Zenos, a UK constructor, announced it will be selling its E10 on our shores, with deliveries starting in 2015. Pricing starts at $39,500 the cost of engine sourcing and installation, which we'll get to in a moment. The Zenos name is new, but the men behind it, Ansar Ali and Mark Edwards, have strong track records at both Lotus and Caterham. Now, they want to bring lightweight motoring to the masses.
Thanks to some innovative materials and construction techniques, the Zenos E10 weighs just 1430 lbs. It's built around an extruded aluminum backbone and utilizes a tub constructed from recycled carbon composite with a thermoplastic core—materials that make fabrication much cheaper than it would otherwise be with carbon fiber. The front suspension connects directly to the aluminum backbone, and the mid-mounted engine compartment is a removable subframe, making assembly and repairs easier. Passengers sit in a fully-encased steel safety cell with twin roll hoops and integrated side-impact bars.
The E10 is designed around a 2.0-liter Ford GDI engine (found in the Focus, and others) producing 200 hp and 155 lb-ft of torque. Performance figures are theoretical at this point, but Zenos is predicting a 0-60 time of around 4.5 seconds. It's less powerful than the Factory Five 818 we drove last year, but the E10's construction is a bit more advanced.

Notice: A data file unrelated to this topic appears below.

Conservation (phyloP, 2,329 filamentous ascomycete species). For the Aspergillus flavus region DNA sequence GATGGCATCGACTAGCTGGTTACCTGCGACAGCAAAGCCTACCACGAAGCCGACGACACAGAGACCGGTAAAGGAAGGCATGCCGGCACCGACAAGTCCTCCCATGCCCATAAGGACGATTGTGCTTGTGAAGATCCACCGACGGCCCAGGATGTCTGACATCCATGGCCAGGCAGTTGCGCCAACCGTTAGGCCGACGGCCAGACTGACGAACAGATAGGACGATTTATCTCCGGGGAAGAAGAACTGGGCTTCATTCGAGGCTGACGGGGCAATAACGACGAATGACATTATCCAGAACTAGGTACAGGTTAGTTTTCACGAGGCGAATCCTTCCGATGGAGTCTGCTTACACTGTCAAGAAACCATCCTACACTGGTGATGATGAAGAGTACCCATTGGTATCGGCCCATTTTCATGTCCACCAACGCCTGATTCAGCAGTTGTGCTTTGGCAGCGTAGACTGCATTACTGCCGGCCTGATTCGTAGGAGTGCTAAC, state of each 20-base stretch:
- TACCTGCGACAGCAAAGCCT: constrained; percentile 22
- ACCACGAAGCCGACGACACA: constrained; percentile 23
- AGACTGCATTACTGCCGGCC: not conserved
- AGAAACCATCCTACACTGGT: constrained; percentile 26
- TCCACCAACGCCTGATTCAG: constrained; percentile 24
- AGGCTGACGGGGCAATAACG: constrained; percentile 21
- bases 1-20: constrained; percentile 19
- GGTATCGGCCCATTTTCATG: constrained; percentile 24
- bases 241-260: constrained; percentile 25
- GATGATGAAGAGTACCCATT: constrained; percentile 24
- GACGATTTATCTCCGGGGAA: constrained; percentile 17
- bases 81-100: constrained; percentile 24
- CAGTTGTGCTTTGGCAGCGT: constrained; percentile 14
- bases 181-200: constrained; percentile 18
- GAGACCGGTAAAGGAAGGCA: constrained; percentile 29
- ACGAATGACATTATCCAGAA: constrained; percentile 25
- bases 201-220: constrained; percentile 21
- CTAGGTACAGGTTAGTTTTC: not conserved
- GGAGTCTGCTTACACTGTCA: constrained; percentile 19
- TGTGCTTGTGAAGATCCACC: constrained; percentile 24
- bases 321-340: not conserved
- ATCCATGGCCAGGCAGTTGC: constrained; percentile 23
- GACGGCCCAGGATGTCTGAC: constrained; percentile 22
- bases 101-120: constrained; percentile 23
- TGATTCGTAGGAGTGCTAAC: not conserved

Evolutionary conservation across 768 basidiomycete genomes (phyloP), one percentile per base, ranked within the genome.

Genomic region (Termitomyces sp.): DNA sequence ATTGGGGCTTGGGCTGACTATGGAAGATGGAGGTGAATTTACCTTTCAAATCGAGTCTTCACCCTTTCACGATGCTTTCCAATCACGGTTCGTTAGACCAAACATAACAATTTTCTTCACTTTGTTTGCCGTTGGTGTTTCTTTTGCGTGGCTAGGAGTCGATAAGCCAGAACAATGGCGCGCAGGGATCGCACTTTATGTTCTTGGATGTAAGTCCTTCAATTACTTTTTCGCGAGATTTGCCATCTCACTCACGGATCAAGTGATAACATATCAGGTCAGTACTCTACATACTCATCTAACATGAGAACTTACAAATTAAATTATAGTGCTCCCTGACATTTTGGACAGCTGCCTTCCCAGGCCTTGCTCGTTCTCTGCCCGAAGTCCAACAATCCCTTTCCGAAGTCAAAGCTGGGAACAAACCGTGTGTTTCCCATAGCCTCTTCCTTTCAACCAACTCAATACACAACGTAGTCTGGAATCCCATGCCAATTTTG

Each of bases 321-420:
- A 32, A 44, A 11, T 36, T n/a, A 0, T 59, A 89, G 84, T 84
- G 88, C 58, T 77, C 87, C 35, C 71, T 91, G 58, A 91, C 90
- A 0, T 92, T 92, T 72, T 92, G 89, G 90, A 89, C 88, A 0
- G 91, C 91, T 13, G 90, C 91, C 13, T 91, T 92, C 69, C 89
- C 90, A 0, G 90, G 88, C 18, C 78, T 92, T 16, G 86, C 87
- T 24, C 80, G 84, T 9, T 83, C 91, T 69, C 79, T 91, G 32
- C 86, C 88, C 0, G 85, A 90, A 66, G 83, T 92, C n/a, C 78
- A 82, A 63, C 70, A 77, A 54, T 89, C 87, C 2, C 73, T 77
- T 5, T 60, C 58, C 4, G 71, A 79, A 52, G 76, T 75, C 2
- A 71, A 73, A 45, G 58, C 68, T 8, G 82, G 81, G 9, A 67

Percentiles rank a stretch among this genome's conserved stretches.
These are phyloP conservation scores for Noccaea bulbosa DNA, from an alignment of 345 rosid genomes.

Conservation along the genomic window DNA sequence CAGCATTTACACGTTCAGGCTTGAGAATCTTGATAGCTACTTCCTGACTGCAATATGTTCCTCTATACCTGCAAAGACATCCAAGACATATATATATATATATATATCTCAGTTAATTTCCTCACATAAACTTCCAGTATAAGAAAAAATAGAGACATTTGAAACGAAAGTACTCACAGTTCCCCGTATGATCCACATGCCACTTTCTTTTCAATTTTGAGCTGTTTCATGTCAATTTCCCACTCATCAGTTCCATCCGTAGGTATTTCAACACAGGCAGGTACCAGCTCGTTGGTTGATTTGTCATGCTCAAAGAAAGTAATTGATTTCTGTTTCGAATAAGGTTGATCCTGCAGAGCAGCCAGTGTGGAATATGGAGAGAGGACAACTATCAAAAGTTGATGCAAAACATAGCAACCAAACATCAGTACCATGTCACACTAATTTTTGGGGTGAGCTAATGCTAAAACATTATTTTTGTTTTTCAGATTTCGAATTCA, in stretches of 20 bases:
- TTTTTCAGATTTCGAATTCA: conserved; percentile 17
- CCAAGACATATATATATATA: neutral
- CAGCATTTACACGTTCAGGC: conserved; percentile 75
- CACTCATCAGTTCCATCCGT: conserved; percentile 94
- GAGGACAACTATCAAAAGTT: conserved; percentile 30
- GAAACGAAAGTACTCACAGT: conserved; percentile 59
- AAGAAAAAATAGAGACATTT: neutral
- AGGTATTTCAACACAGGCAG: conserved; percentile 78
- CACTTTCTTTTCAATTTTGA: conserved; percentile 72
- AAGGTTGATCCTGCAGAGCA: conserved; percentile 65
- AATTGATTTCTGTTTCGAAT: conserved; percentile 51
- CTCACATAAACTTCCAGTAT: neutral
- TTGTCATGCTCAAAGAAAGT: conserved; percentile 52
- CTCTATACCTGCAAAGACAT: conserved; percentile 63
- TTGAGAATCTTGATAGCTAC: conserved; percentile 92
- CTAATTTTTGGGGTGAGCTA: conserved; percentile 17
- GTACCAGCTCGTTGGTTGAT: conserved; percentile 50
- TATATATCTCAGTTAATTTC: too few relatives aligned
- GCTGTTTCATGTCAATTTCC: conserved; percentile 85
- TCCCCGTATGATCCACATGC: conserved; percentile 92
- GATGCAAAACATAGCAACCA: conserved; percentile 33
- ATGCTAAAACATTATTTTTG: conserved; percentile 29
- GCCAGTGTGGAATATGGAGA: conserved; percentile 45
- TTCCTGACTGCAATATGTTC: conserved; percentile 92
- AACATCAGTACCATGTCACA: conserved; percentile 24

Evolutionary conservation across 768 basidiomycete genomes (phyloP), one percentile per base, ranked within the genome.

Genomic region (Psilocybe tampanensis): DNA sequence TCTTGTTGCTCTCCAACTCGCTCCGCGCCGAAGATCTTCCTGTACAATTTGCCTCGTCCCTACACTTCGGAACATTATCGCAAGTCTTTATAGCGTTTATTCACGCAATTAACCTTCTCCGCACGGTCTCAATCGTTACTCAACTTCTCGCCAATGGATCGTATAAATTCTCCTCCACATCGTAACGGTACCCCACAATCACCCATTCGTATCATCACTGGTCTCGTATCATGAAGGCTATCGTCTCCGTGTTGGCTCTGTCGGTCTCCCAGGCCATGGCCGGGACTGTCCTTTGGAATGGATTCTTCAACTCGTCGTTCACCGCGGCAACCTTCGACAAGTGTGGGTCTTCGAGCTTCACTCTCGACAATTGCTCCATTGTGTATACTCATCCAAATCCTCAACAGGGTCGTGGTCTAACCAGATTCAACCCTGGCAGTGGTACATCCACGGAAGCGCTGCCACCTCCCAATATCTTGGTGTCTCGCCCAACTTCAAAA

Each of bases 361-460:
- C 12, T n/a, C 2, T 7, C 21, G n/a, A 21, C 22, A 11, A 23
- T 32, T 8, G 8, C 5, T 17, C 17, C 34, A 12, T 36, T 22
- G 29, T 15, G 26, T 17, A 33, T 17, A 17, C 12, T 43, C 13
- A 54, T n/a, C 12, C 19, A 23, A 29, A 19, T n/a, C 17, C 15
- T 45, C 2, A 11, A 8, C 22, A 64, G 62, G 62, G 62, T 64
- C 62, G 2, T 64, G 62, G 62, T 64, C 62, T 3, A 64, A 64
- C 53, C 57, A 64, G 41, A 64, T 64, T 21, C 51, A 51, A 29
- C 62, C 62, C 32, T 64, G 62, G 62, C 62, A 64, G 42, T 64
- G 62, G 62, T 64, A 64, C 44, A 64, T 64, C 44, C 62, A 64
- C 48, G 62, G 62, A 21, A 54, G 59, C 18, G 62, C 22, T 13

As implied earlier, the cost of the E10 doesn't include the engine. Like Caterhams sold in the US, it will be officially imported as a kit car. We spoke with Randy Chase from about the process of getting one on the road in the US. Zenos USA will sell you a fully wired roller with a transmission through its dealers in San Diego and Chattanooga. It's up to the customer to source and install the engine, but Chase reckons the process will cost well under $5000. Price wise, it will fall somewhere between an Ariel Atom and the Factory Five 818.
Zenos E10 buyers also have the option of putting whatever they want in the engine compartment. We're not sure an LS1 would fit, but Chase did inform us that is developing a lineup of Yamaha-based V6s and V8s that should fit nicely.